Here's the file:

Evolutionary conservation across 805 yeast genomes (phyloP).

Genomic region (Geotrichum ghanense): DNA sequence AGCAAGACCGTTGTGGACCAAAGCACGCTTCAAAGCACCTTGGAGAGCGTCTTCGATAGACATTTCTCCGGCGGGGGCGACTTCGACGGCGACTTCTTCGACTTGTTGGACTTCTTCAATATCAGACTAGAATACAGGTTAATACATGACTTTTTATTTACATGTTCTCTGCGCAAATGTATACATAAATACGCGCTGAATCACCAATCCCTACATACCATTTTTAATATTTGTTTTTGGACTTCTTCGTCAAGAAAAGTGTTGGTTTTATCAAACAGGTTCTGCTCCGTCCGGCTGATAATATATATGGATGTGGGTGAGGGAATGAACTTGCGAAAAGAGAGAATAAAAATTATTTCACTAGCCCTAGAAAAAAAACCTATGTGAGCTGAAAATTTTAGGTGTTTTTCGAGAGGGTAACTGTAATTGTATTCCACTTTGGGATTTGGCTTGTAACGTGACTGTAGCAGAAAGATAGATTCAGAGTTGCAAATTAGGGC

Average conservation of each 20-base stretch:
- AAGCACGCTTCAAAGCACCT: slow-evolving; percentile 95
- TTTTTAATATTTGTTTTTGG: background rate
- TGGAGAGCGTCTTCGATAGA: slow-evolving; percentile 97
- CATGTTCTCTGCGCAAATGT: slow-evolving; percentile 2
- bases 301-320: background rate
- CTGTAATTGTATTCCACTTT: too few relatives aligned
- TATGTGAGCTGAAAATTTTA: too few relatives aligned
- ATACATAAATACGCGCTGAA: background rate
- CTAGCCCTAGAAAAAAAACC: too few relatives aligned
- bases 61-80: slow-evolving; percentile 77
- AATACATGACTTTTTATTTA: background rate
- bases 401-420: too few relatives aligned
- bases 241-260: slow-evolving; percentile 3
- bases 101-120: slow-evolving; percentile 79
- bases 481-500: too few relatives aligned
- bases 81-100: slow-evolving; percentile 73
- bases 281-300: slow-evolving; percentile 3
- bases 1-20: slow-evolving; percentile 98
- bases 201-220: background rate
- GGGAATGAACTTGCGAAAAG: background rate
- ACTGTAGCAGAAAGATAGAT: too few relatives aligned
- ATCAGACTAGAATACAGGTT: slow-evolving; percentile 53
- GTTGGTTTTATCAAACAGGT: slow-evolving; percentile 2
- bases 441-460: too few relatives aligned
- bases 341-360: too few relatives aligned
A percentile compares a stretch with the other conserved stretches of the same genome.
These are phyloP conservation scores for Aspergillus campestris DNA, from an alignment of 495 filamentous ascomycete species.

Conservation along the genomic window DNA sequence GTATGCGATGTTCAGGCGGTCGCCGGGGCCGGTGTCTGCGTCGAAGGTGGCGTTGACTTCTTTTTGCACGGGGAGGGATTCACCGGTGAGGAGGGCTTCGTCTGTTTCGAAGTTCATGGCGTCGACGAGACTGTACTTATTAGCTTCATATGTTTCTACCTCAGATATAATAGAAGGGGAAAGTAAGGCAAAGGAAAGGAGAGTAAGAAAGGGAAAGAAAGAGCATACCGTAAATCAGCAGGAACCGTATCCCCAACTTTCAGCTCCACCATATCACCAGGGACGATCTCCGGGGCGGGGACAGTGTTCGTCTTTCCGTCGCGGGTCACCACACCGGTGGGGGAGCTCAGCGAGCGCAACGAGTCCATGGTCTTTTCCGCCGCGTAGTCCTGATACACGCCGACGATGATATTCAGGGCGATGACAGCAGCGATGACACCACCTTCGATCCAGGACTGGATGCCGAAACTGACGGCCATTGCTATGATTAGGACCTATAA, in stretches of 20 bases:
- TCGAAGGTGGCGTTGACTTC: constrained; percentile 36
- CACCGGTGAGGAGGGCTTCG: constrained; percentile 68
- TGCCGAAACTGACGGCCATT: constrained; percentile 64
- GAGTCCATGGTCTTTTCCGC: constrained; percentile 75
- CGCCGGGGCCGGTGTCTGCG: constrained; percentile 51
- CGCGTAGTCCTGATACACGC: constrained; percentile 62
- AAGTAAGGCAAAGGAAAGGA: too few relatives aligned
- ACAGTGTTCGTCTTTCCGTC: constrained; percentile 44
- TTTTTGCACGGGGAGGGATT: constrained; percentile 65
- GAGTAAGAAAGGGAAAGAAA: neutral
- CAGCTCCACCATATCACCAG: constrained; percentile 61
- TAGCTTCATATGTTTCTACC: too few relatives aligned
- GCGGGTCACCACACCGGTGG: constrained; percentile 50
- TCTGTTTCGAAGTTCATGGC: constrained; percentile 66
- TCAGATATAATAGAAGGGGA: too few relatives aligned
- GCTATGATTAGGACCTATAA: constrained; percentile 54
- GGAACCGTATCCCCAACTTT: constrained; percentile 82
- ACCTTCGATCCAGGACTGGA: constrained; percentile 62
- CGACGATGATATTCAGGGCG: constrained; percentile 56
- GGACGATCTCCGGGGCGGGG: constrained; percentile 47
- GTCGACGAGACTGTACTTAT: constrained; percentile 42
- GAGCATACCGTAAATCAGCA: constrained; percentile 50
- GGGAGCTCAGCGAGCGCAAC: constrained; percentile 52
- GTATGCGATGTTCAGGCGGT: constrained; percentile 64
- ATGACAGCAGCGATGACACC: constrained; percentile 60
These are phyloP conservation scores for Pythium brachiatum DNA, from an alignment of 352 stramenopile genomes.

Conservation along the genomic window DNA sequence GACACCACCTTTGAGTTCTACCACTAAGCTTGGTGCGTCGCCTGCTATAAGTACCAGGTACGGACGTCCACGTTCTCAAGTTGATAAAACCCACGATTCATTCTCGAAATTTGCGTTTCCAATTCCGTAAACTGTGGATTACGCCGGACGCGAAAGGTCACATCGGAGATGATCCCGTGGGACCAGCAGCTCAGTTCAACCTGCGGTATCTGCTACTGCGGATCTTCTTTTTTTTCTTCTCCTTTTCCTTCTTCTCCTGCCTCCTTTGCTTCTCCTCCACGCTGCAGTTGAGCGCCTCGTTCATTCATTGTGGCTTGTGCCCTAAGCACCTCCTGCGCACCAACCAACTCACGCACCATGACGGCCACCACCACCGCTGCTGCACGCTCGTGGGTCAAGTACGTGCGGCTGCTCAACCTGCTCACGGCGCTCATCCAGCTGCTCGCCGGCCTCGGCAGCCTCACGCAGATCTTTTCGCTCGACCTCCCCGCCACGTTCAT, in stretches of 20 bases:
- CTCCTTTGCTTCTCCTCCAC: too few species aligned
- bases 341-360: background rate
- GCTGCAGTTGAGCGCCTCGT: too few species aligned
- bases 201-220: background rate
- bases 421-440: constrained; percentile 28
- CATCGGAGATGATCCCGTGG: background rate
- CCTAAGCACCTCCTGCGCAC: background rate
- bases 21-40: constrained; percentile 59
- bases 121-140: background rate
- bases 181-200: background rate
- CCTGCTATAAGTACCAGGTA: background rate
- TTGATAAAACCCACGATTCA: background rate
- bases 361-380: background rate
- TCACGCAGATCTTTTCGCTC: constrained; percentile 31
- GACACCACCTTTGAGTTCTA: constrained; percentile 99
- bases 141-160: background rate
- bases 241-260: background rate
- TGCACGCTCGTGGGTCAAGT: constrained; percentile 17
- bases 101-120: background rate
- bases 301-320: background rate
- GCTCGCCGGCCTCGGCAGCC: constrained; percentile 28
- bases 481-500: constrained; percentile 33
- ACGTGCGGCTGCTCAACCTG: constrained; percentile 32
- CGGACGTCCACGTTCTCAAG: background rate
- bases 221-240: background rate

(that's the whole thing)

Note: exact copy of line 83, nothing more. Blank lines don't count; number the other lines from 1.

- bases 221-240: background rate